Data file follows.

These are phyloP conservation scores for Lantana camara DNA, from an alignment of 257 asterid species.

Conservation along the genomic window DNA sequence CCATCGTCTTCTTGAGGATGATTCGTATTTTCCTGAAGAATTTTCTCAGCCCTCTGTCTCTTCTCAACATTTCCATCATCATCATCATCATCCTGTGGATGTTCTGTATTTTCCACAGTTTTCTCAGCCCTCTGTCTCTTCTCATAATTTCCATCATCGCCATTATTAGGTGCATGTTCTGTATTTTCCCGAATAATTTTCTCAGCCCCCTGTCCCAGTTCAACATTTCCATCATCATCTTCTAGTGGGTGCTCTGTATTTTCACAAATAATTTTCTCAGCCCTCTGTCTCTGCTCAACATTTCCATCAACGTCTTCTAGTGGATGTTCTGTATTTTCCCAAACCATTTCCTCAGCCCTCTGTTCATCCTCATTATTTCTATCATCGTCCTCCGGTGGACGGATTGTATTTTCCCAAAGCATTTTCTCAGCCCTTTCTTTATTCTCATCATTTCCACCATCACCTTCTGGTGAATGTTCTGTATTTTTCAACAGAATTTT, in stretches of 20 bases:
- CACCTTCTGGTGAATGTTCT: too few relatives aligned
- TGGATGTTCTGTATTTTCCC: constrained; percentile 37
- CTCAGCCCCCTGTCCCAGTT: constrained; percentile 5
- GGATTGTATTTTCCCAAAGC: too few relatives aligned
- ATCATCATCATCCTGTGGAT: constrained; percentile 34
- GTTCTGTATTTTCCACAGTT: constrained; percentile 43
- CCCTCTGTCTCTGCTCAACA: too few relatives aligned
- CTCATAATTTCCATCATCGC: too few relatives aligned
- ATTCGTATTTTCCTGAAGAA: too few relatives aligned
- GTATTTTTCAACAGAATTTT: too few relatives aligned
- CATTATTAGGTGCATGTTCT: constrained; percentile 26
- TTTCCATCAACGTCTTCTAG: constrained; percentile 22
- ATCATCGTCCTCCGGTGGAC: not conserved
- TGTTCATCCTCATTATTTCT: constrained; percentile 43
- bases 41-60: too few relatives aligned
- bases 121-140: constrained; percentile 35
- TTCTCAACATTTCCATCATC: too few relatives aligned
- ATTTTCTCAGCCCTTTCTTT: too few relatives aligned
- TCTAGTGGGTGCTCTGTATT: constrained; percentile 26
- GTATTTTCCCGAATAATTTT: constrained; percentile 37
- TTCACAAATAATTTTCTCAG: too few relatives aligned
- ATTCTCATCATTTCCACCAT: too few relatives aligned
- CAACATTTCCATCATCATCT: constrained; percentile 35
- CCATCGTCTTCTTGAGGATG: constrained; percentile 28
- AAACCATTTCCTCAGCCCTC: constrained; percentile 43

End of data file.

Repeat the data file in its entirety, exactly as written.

These are phyloP conservation scores for Lantana camara DNA, from an alignment of 257 asterid species.

Conservation along the genomic window DNA sequence CCATCGTCTTCTTGAGGATGATTCGTATTTTCCTGAAGAATTTTCTCAGCCCTCTGTCTCTTCTCAACATTTCCATCATCATCATCATCATCCTGTGGATGTTCTGTATTTTCCACAGTTTTCTCAGCCCTCTGTCTCTTCTCATAATTTCCATCATCGCCATTATTAGGTGCATGTTCTGTATTTTCCCGAATAATTTTCTCAGCCCCCTGTCCCAGTTCAACATTTCCATCATCATCTTCTAGTGGGTGCTCTGTATTTTCACAAATAATTTTCTCAGCCCTCTGTCTCTGCTCAACATTTCCATCAACGTCTTCTAGTGGATGTTCTGTATTTTCCCAAACCATTTCCTCAGCCCTCTGTTCATCCTCATTATTTCTATCATCGTCCTCCGGTGGACGGATTGTATTTTCCCAAAGCATTTTCTCAGCCCTTTCTTTATTCTCATCATTTCCACCATCACCTTCTGGTGAATGTTCTGTATTTTTCAACAGAATTTT, in stretches of 20 bases:
- CACCTTCTGGTGAATGTTCT: too few relatives aligned
- TGGATGTTCTGTATTTTCCC: constrained; percentile 37
- CTCAGCCCCCTGTCCCAGTT: constrained; percentile 5
- GGATTGTATTTTCCCAAAGC: too few relatives aligned
- ATCATCATCATCCTGTGGAT: constrained; percentile 34
- GTTCTGTATTTTCCACAGTT: constrained; percentile 43
- CCCTCTGTCTCTGCTCAACA: too few relatives aligned
- CTCATAATTTCCATCATCGC: too few relatives aligned
- ATTCGTATTTTCCTGAAGAA: too few relatives aligned
- GTATTTTTCAACAGAATTTT: too few relatives aligned
- CATTATTAGGTGCATGTTCT: constrained; percentile 26
- TTTCCATCAACGTCTTCTAG: constrained; percentile 22
- ATCATCGTCCTCCGGTGGAC: not conserved
- TGTTCATCCTCATTATTTCT: constrained; percentile 43
- bases 41-60: too few relatives aligned
- bases 121-140: constrained; percentile 35
- TTCTCAACATTTCCATCATC: too few relatives aligned
- ATTTTCTCAGCCCTTTCTTT: too few relatives aligned
- TCTAGTGGGTGCTCTGTATT: constrained; percentile 26
- GTATTTTCCCGAATAATTTT: constrained; percentile 37
- TTCACAAATAATTTTCTCAG: too few relatives aligned
- ATTCTCATCATTTCCACCAT: too few relatives aligned
- CAACATTTCCATCATCATCT: constrained; percentile 35
- CCATCGTCTTCTTGAGGATG: constrained; percentile 28
- AAACCATTTCCTCAGCCCTC: constrained; percentile 43